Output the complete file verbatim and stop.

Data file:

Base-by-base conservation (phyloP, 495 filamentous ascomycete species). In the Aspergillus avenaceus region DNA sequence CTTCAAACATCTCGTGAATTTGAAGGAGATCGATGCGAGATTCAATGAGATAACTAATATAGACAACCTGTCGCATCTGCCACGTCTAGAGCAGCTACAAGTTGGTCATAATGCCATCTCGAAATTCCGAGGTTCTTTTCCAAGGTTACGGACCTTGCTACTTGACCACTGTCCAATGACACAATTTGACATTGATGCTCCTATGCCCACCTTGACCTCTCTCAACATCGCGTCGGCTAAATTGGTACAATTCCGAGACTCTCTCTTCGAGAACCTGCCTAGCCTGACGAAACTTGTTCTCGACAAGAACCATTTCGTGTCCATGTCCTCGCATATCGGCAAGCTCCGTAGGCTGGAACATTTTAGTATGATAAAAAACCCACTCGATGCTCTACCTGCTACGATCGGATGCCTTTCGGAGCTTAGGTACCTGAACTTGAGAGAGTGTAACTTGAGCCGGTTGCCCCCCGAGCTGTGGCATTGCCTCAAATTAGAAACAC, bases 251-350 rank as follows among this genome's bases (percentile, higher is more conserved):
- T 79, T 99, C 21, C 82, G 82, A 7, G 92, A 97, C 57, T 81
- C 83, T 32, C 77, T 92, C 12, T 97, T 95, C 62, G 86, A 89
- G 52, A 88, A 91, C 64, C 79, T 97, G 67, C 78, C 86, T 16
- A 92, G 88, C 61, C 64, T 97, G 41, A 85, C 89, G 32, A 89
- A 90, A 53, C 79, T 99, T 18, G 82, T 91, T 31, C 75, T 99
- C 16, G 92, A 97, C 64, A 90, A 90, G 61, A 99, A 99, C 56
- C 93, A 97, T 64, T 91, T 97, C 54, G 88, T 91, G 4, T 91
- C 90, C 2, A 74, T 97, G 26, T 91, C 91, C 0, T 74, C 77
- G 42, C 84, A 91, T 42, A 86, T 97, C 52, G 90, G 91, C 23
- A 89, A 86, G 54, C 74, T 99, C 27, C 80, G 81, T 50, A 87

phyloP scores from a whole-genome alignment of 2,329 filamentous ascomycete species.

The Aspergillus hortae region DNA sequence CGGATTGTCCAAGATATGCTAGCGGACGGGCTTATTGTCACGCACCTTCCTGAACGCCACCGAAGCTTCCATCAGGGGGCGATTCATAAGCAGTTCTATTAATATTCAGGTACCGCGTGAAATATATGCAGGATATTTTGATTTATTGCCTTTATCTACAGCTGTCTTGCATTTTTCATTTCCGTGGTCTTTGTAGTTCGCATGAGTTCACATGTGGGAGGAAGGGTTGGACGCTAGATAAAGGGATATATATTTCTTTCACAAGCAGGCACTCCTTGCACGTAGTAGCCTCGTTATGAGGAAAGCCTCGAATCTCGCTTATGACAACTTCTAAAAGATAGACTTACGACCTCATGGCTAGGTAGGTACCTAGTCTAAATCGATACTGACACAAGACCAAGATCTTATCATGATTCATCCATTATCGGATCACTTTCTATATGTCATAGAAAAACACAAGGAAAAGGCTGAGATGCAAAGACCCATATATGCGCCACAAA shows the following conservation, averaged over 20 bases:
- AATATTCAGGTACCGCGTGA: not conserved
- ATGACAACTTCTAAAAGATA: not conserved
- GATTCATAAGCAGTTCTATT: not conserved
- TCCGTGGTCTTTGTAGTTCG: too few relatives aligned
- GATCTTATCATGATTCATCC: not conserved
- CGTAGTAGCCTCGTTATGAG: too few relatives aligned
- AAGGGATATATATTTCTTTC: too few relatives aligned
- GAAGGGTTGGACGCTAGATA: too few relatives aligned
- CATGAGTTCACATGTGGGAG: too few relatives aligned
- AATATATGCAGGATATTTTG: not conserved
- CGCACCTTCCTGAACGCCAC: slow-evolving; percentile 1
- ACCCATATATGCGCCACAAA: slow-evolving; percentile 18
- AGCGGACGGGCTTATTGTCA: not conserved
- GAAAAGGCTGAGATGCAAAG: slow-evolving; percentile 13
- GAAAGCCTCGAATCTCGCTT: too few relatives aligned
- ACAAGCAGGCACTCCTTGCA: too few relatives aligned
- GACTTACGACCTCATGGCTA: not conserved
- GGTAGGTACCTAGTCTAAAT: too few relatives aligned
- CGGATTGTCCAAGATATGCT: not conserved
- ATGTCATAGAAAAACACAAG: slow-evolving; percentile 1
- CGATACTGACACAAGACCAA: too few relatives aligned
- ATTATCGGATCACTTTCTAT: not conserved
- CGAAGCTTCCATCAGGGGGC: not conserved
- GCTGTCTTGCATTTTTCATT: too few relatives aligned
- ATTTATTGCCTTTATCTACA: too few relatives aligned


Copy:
Base-by-base conservation (phyloP, 495 filamentous ascomycete species). In the Aspergillus avenaceus region DNA sequence CTTCAAACATCTCGTGAATTTGAAGGAGATCGATGCGAGATTCAATGAGATAACTAATATAGACAACCTGTCGCATCTGCCACGTCTAGAGCAGCTACAAGTTGGTCATAATGCCATCTCGAAATTCCGAGGTTCTTTTCCAAGGTTACGGACCTTGCTACTTGACCACTGTCCAATGACACAATTTGACATTGATGCTCCTATGCCCACCTTGACCTCTCTCAACATCGCGTCGGCTAAATTGGTACAATTCCGAGACTCTCTCTTCGAGAACCTGCCTAGCCTGACGAAACTTGTTCTCGACAAGAACCATTTCGTGTCCATGTCCTCGCATATCGGCAAGCTCCGTAGGCTGGAACATTTTAGTATGATAAAAAACCCACTCGATGCTCTACCTGCTACGATCGGATGCCTTTCGGAGCTTAGGTACCTGAACTTGAGAGAGTGTAACTTGAGCCGGTTGCCCCCCGAGCTGTGGCATTGCCTCAAATTAGAAACAC, bases 251-350 rank as follows among this genome's bases (percentile, higher is more conserved):
- T 79, T 99, C 21, C 82, G 82, A 7, G 92, A 97, C 57, T 81
- C 83, T 32, C 77, T 92, C 12, T 97, T 95, C 62, G 86, A 89
- G 52, A 88, A 91, C 64, C 79, T 97, G 67, C 78, C 86, T 16
- A 92, G 88, C 61, C 64, T 97, G 41, A 85, C 89, G 32, A 89
- A 90, A 53, C 79, T 99, T 18, G 82, T 91, T 31, C 75, T 99
- C 16, G 92, A 97, C 64, A 90, A 90, G 61, A 99, A 99, C 56
- C 93, A 97, T 64, T 91, T 97, C 54, G 88, T 91, G 4, T 91
- C 90, C 2, A 74, T 97, G 26, T 91, C 91, C 0, T 74, C 77
- G 42, C 84, A 91, T 42, A 86, T 97, C 52, G 90, G 91, C 23
- A 89, A 86, G 54, C 74, T 99, C 27, C 80, G 81, T 50, A 87

phyloP scores from a whole-genome alignment of 2,329 filamentous ascomycete species.

The Aspergillus hortae region DNA sequence CGGATTGTCCAAGATATGCTAGCGGACGGGCTTATTGTCACGCACCTTCCTGAACGCCACCGAAGCTTCCATCAGGGGGCGATTCATAAGCAGTTCTATTAATATTCAGGTACCGCGTGAAATATATGCAGGATATTTTGATTTATTGCCTTTATCTACAGCTGTCTTGCATTTTTCATTTCCGTGGTCTTTGTAGTTCGCATGAGTTCACATGTGGGAGGAAGGGTTGGACGCTAGATAAAGGGATATATATTTCTTTCACAAGCAGGCACTCCTTGCACGTAGTAGCCTCGTTATGAGGAAAGCCTCGAATCTCGCTTATGACAACTTCTAAAAGATAGACTTACGACCTCATGGCTAGGTAGGTACCTAGTCTAAATCGATACTGACACAAGACCAAGATCTTATCATGATTCATCCATTATCGGATCACTTTCTATATGTCATAGAAAAACACAAGGAAAAGGCTGAGATGCAAAGACCCATATATGCGCCACAAA shows the following conservation, averaged over 20 bases:
- AATATTCAGGTACCGCGTGA: not conserved
- ATGACAACTTCTAAAAGATA: not conserved
- GATTCATAAGCAGTTCTATT: not conserved
- TCCGTGGTCTTTGTAGTTCG: too few relatives aligned
- GATCTTATCATGATTCATCC: not conserved
- CGTAGTAGCCTCGTTATGAG: too few relatives aligned
- AAGGGATATATATTTCTTTC: too few relatives aligned
- GAAGGGTTGGACGCTAGATA: too few relatives aligned
- CATGAGTTCACATGTGGGAG: too few relatives aligned
- AATATATGCAGGATATTTTG: not conserved
- CGCACCTTCCTGAACGCCAC: slow-evolving; percentile 1
- ACCCATATATGCGCCACAAA: slow-evolving; percentile 18
- AGCGGACGGGCTTATTGTCA: not conserved
- GAAAAGGCTGAGATGCAAAG: slow-evolving; percentile 13
- GAAAGCCTCGAATCTCGCTT: too few relatives aligned
- ACAAGCAGGCACTCCTTGCA: too few relatives aligned
- GACTTACGACCTCATGGCTA: not conserved
- GGTAGGTACCTAGTCTAAAT: too few relatives aligned
- CGGATTGTCCAAGATATGCT: not conserved
- ATGTCATAGAAAAACACAAG: slow-evolving; percentile 1
- CGATACTGACACAAGACCAA: too few relatives aligned
- ATTATCGGATCACTTTCTAT: not conserved
- CGAAGCTTCCATCAGGGGGC: not conserved
- GCTGTCTTGCATTTTTCATT: too few relatives aligned
- ATTTATTGCCTTTATCTACA: too few relatives aligned